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Killing Fireflies

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I'm waiting. Waiting for that moment when everything falls apart. It will be quiet and deathly still. And then the wind will pick up and gust through the forlorn trees, drawing their leaves away from them and to the ground, just brushing my cheek as they fly by before landing. My hair, unbrushed and tangled as always, will blow in the heavy breeze. The whispers of air that stir the tranquility and kiss the quivering grass will rise until they are no longer slight minnows in a stream but roaring lions, strong and loud and fierce.

I crouch down, huddled with scarred arms wrapped around scarred legs, then stretch out in a green scratchy ocean, eyes to empyreal blue. Then grey clouds shadow the earth; I shiver in the sun's absence. My ocean soon will be battered away.

I watch the thunder clouds progress, looming almost right above. Once they start to cry, tears won't be the only rivulets streaming down my cheeks, from these blueberry eyes. The rain will disguise their salty stain.

I blink as the first startling drops fall. They trickle from my hairline down to hang on the tips of my eyelashes, before drip-dripping into pale, marred skin.

I'm singing. Singing to the dull pebbles that lie in the dry, overgrown creek bed whose beauty only I can see. Maybe they will sing back to me, and only I will hear them. The rain is pelting my body, drenching my clothes, and lightning streaks the sky, illuminating my surroundings for half seconds at a time with jagged flares. Calm and composed, I sing to this world in this storm that serenades me with rumbling thunder in return.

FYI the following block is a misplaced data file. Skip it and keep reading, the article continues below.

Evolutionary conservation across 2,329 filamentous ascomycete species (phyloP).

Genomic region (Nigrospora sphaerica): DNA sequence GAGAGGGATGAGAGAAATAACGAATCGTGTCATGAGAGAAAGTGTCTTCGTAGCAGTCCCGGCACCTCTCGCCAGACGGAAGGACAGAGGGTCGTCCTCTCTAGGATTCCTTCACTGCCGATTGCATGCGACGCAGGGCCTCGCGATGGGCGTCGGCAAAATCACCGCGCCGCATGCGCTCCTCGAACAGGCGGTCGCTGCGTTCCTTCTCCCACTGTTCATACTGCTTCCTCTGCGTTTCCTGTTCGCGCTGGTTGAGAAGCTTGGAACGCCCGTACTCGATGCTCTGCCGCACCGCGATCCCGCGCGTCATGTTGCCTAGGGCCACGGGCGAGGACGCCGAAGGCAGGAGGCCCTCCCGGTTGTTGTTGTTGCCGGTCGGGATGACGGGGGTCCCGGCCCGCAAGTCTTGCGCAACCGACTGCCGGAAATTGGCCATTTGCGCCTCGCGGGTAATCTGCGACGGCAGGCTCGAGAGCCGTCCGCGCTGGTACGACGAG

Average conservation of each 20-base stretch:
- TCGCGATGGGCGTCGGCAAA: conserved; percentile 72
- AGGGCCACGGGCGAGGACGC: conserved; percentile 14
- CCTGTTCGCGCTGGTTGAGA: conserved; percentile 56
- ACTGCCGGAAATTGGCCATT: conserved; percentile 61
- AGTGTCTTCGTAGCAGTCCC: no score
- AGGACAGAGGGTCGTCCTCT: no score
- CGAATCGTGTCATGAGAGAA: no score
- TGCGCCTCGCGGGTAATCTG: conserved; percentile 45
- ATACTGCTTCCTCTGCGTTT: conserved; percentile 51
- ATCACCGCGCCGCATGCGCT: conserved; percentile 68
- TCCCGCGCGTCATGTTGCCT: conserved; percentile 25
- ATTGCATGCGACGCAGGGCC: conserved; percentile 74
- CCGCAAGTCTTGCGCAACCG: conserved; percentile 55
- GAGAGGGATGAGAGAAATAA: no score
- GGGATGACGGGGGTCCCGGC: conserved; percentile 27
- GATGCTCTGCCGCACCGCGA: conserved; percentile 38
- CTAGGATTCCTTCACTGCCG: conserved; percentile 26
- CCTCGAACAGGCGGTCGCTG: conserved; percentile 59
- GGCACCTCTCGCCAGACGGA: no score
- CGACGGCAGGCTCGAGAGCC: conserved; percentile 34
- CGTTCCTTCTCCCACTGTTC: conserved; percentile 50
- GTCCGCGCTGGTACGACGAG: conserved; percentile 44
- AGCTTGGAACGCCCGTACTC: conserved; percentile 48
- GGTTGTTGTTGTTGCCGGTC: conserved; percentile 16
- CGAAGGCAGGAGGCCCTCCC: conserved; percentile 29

I cup my hands to collect the icy droplets, and sit up to raise the make-shift bowl to my lips, and take a drink. Water is life; precious. As I lift my hands upward to be filled again, I thirst as if I were near end.

I listen to the melancholy pebbles now. Their bold song honors memories not belonging to me, but to those who know me to be one of them. One day, the leaves that brushed my cheek will lullaby another lonely soul, another one of them, another of us.

I'm fading. Fading as the sun colors the horizon and begins her cyclic journey to rest until morning bird calls beckon; her affectionate alarm clock. Fear digs and searches furtively through my steady heart, but finds not even the thinnest crack to burrow into. Fingers once clumsy with needle and thread in times past now have sewn up ripped seams with practiced hand.

I capture fireflies in a jar. Few brave ones solemnly venture out after weathering this leviathan storm.

I am like these fireflies. I have taken a chance, soared blindly out into a foreboding night, and still even then I only shone in erratic flashes; every faint flicker bargains liberty for a glass prison.

I unscrew the jar's lid to set them free. But their suffocated forms spill into my trembling hand. In my final breath I hear a sorrowed voice murmuring. And as I look below I see a child standing there, a dead firefly in her open palm, tears in her blueberry eyes.





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